Medieval cooking & purple potatoes

A few years ago, there was a video and DVD rental place in Balham called ‘Mr Video’. It was more than just a video place – you also went there to chat and to catch up with the latest local news. As the two guys who worked there liked to say: ‘all we need in here is a tap’… or an underground cinema. As things go, it got bought up by a chain and sanitised (although it recently seems to have become a bit more like the ‘old Mr Video’ due to some new people working there). Why am I writing this? Because one of the things we discussed there was food. One conversation in particular has stuck to my mind which was about ‘eating purple things’. It was prompted by an article in the newspaper that ‘eating purple fruit and veg is good for you’. So we tried to come up with possible options. What fruit and veg are purple? Grapes? Beetroot? Aubergines? Blackberries? Blueberries? Where are the boundaries of purple fruit and veg pigments? Roughly around the same time, the local Sainsbury’s was selling some purple carrots for a while, but they vanished pretty quickly. Possibly because they made the same mess as beetroot? Interestingly, Sainsbury’s seems to have given the purpleness another try – now with purple potatoes. I spotted them for the first time today and instantly grabbed a bag, as I needed some potatoes anyway. I didn’t really care that the colour combination of the planned meal would be somewhat challenging. As you can see in the above picture – Americans might be more sensitised to this – the meal looks like a parody of Mardi Gras King Cake! The potatoes, imposingly named ‘Purple Majesty’, are actually purple all the way through, seem to cook a bit faster, and taste very much like normal potatoes, well, except that they are purple. Gotta make a few more experiments with them – like roasting them – to find out more about their ‘behaviour’… Will report back!

Another thing I’m experimenting with on an off is medieval cooking. Most of recipes are pretty simple. The biggest challenge is finding some of the ingredients that have gone out of fashion – such as medlar, spelt grain and especially herbs. Examples of ‘difficult’ herbs are: hyssop, heath milkwort and lovage. Thankfully, in Germany, a lot of the diet is still ‘positively medieval’, so I mananged to acquire some samples on my recent holiday. You can probably get them at Baldwin’s (herbalist at Elephant & Castle for you Londoners), too. Have to check! So, what you can see in the picture above is a simple creamed spelt meal and heath milkwort soup and a ‘modernised’ sea buckthorn mousse. For those who don’t know sea buckthorn, it is a berry that grows mainly along the European coasts (it is harvested and consumed like crazy by Northern Germans who value it as ‘flu death’ due to its insane amount of Vitamin C) and, as Wikipedia tells me, in Asia.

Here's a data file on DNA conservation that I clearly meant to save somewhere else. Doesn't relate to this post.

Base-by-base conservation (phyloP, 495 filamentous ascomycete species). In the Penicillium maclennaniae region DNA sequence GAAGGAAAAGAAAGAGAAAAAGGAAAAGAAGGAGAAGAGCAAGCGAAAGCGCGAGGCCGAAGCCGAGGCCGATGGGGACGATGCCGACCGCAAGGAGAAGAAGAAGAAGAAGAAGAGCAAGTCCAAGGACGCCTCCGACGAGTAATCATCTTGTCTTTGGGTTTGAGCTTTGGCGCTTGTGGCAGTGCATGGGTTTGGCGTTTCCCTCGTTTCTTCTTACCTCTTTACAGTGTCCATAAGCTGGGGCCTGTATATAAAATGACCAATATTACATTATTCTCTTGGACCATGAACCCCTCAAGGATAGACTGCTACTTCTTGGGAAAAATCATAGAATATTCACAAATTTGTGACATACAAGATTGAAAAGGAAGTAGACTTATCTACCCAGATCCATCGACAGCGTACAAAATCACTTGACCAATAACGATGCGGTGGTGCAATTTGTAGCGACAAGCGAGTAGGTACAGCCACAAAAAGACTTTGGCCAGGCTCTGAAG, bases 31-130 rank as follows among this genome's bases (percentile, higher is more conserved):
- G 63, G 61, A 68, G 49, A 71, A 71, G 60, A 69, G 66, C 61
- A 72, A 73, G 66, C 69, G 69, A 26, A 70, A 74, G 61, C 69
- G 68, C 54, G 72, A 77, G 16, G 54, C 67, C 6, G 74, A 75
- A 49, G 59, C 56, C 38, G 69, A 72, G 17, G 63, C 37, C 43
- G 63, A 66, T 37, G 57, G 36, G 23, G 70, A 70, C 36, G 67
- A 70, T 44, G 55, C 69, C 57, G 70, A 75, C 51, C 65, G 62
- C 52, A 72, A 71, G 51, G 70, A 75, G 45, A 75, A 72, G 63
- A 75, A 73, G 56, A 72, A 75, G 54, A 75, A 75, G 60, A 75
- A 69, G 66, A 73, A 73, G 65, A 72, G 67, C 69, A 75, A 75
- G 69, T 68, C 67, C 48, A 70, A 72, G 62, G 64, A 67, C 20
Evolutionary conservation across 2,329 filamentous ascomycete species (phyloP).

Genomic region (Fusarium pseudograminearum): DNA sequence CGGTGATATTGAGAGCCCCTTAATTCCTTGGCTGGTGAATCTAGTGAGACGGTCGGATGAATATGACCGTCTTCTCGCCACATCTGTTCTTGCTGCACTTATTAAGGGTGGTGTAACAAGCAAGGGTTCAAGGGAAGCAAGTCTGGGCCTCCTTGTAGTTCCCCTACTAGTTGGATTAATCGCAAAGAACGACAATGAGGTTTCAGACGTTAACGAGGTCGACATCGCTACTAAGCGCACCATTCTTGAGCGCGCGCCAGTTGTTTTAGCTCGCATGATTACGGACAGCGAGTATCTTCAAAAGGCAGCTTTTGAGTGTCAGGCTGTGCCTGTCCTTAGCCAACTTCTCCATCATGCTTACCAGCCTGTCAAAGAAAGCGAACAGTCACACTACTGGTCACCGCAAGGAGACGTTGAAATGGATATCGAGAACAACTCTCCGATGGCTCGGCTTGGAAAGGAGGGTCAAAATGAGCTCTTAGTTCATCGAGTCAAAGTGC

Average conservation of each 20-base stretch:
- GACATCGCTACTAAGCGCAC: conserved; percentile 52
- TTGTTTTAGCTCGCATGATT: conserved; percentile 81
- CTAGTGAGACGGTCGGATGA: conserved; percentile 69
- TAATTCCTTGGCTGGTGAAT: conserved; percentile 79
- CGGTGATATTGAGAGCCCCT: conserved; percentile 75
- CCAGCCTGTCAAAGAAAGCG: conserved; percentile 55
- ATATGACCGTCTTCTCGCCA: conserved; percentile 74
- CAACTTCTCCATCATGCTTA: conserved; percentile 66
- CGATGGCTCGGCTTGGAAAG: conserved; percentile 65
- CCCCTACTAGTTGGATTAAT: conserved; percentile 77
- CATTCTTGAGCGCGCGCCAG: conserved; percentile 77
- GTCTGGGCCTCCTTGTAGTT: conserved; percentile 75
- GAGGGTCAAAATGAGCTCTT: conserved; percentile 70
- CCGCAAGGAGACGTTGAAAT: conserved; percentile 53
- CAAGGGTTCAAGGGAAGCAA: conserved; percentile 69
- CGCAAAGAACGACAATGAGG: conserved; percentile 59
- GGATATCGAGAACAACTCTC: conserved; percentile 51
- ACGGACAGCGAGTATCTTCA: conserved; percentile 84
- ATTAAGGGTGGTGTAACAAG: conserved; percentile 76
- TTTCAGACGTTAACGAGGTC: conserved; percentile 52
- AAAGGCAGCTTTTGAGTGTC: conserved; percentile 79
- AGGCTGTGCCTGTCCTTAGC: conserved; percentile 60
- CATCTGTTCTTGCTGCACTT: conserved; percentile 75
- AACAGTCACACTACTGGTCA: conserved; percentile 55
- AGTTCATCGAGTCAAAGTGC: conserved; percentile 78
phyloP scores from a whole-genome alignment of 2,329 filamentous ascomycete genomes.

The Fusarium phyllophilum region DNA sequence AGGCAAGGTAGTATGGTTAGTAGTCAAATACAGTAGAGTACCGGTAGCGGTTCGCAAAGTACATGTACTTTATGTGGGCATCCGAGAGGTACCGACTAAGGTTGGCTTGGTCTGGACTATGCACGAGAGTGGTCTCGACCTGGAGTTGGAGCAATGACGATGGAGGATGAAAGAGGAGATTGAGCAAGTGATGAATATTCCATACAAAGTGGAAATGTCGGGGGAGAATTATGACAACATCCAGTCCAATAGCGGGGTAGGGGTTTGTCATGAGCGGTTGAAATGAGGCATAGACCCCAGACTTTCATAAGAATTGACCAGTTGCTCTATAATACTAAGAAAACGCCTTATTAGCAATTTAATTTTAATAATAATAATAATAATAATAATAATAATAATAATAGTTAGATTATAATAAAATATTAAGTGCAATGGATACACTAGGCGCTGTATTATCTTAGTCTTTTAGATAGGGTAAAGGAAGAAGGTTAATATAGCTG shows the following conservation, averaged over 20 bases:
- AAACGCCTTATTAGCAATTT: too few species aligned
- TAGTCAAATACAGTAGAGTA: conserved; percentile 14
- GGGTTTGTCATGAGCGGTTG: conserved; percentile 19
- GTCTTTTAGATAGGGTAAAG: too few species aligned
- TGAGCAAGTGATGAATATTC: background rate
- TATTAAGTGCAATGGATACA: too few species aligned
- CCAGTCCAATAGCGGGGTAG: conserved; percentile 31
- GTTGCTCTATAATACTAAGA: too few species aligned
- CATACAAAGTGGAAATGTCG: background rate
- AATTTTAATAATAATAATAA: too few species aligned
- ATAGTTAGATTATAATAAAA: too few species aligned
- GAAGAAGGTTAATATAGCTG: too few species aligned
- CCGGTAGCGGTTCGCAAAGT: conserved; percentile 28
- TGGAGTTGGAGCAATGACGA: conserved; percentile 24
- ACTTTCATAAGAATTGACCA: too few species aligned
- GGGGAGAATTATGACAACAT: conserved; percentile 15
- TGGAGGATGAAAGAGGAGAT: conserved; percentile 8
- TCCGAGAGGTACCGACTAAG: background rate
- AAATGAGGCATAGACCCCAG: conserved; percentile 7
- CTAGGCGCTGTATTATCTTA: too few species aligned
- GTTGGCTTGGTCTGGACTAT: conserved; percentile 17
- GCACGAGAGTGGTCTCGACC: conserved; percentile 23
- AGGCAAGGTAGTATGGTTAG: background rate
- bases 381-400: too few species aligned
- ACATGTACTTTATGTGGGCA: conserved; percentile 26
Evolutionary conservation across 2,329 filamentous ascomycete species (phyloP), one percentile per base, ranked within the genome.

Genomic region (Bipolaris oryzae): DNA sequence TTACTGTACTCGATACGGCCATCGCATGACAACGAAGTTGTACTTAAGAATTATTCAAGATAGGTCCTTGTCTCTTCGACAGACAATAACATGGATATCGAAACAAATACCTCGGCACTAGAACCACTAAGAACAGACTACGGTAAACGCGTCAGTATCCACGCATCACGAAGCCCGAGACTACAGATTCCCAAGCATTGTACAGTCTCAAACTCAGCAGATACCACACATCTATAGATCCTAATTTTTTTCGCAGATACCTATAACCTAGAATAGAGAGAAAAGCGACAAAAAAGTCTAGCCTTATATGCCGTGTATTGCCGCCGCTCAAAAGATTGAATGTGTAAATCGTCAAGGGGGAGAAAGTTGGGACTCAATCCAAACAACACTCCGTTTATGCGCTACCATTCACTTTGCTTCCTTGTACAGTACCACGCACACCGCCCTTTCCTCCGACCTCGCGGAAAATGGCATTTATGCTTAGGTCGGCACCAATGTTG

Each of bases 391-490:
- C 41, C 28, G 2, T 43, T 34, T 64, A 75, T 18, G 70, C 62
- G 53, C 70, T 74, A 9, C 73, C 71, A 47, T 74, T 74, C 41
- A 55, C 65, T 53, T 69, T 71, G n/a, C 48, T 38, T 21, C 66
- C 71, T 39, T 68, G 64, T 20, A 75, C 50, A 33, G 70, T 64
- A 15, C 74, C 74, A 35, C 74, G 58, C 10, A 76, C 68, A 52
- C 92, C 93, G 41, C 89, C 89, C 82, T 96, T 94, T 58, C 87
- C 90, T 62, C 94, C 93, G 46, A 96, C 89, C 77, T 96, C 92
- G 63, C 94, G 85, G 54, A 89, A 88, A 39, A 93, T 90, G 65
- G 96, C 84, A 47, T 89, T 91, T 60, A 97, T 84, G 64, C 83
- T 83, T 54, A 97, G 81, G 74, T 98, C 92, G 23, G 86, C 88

For the soup, I heated some butter, stirred in some heath milkwort and spelt meal, and, after a minute or two, I added some vegetable stock. I let the whole thing simmer for a few minutes and added a bit of cream. Done & very tasty! Looks a lot like cream of mushroom soup. Might try a version soon with some celeriac in it.

The mousse I do differently all the time. I took the basic recipe from a German blog. In this recipe, the basic ingredients are:
whipped cream, yoghurt, sea buckthorn juice, mashed banana (not very medieval European…), finely chopped apples, acacia honey, orange peel and pistacios. Of course, I don’t keep all of these ingredients in the house all the time, so I improvise a bit. A few weeks ago, a friend gave me a jar of seabuckthorn spread. The spread worked very well both as a traditional fluffy-creamy-dairy mousse and as a soya mousse. For a ‘medieval mousse’ (was there such a thing at the time?), I took a bit of whipped cream, yoghurt, chopped apples, seabuckthorn spread and a little honey. Later, I cheekily added some banana, as I noticed that one would have been in the danger of going off otherwise…

Ah, and these are spelt and sea buckthorn biscuits. Again, I found the basic recipe on a German cookery blog and improvised a bit. So much that I can’t actually remember what exactly went in them. I think it was wholemeal spelt flour, honey, butter, galangal and some yet unidentified spice from my semi-random medieval collection, and, of course, sea buckthorn spread. My co-blogger from the ‘Schnuppensuppe’ blog kindly supplied me with the ‘Linzer biscuit’ cookie cutters on her last visit – thank you!! Anyway, I can’t seem to find the site anymore. Will keep on looking… Also tried out a chestnut cake, but that didn’t turn out too well. Have the feeling it might taste good heated up with vanilla ice cream. Will keep you posted! : )


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